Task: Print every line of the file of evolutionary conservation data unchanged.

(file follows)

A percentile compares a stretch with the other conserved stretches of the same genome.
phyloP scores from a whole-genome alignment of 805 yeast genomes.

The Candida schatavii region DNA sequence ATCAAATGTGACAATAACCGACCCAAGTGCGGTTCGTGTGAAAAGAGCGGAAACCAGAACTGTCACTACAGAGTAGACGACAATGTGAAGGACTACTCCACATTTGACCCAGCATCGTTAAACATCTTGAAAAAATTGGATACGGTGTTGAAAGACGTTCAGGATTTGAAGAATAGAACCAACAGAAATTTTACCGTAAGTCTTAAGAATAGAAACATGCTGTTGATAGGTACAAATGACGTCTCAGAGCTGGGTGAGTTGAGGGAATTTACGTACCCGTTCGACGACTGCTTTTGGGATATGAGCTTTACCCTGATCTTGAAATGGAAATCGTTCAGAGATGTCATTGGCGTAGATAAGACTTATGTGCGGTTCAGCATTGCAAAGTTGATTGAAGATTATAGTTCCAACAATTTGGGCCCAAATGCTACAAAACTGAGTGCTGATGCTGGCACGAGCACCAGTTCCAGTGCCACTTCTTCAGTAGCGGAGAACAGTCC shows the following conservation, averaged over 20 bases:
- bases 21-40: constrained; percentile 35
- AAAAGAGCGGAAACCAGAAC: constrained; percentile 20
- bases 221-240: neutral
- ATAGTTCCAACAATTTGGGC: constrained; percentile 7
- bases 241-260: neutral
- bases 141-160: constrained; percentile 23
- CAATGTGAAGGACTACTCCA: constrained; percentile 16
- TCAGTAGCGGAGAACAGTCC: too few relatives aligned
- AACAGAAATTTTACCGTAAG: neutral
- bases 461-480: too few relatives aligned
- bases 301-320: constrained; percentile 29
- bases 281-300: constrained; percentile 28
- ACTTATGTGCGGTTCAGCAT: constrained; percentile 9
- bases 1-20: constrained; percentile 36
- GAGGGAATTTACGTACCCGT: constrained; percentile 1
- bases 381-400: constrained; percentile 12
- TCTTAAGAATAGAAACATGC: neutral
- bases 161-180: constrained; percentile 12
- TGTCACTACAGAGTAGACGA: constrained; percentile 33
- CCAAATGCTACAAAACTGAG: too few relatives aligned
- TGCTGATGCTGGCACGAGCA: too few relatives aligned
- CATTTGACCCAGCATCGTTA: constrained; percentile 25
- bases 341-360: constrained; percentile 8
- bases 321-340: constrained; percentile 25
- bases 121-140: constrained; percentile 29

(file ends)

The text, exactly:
A percentile compares a stretch with the other conserved stretches of the same genome.
phyloP scores from a whole-genome alignment of 805 yeast genomes.

The Candida schatavii region DNA sequence ATCAAATGTGACAATAACCGACCCAAGTGCGGTTCGTGTGAAAAGAGCGGAAACCAGAACTGTCACTACAGAGTAGACGACAATGTGAAGGACTACTCCACATTTGACCCAGCATCGTTAAACATCTTGAAAAAATTGGATACGGTGTTGAAAGACGTTCAGGATTTGAAGAATAGAACCAACAGAAATTTTACCGTAAGTCTTAAGAATAGAAACATGCTGTTGATAGGTACAAATGACGTCTCAGAGCTGGGTGAGTTGAGGGAATTTACGTACCCGTTCGACGACTGCTTTTGGGATATGAGCTTTACCCTGATCTTGAAATGGAAATCGTTCAGAGATGTCATTGGCGTAGATAAGACTTATGTGCGGTTCAGCATTGCAAAGTTGATTGAAGATTATAGTTCCAACAATTTGGGCCCAAATGCTACAAAACTGAGTGCTGATGCTGGCACGAGCACCAGTTCCAGTGCCACTTCTTCAGTAGCGGAGAACAGTCC shows the following conservation, averaged over 20 bases:
- bases 21-40: constrained; percentile 35
- AAAAGAGCGGAAACCAGAAC: constrained; percentile 20
- bases 221-240: neutral
- ATAGTTCCAACAATTTGGGC: constrained; percentile 7
- bases 241-260: neutral
- bases 141-160: constrained; percentile 23
- CAATGTGAAGGACTACTCCA: constrained; percentile 16
- TCAGTAGCGGAGAACAGTCC: too few relatives aligned
- AACAGAAATTTTACCGTAAG: neutral
- bases 461-480: too few relatives aligned
- bases 301-320: constrained; percentile 29
- bases 281-300: constrained; percentile 28
- ACTTATGTGCGGTTCAGCAT: constrained; percentile 9
- bases 1-20: constrained; percentile 36
- GAGGGAATTTACGTACCCGT: constrained; percentile 1
- bases 381-400: constrained; percentile 12
- TCTTAAGAATAGAAACATGC: neutral
- bases 161-180: constrained; percentile 12
- TGTCACTACAGAGTAGACGA: constrained; percentile 33
- CCAAATGCTACAAAACTGAG: too few relatives aligned
- TGCTGATGCTGGCACGAGCA: too few relatives aligned
- CATTTGACCCAGCATCGTTA: constrained; percentile 25
- bases 341-360: constrained; percentile 8
- bases 321-340: constrained; percentile 25
- bases 121-140: constrained; percentile 29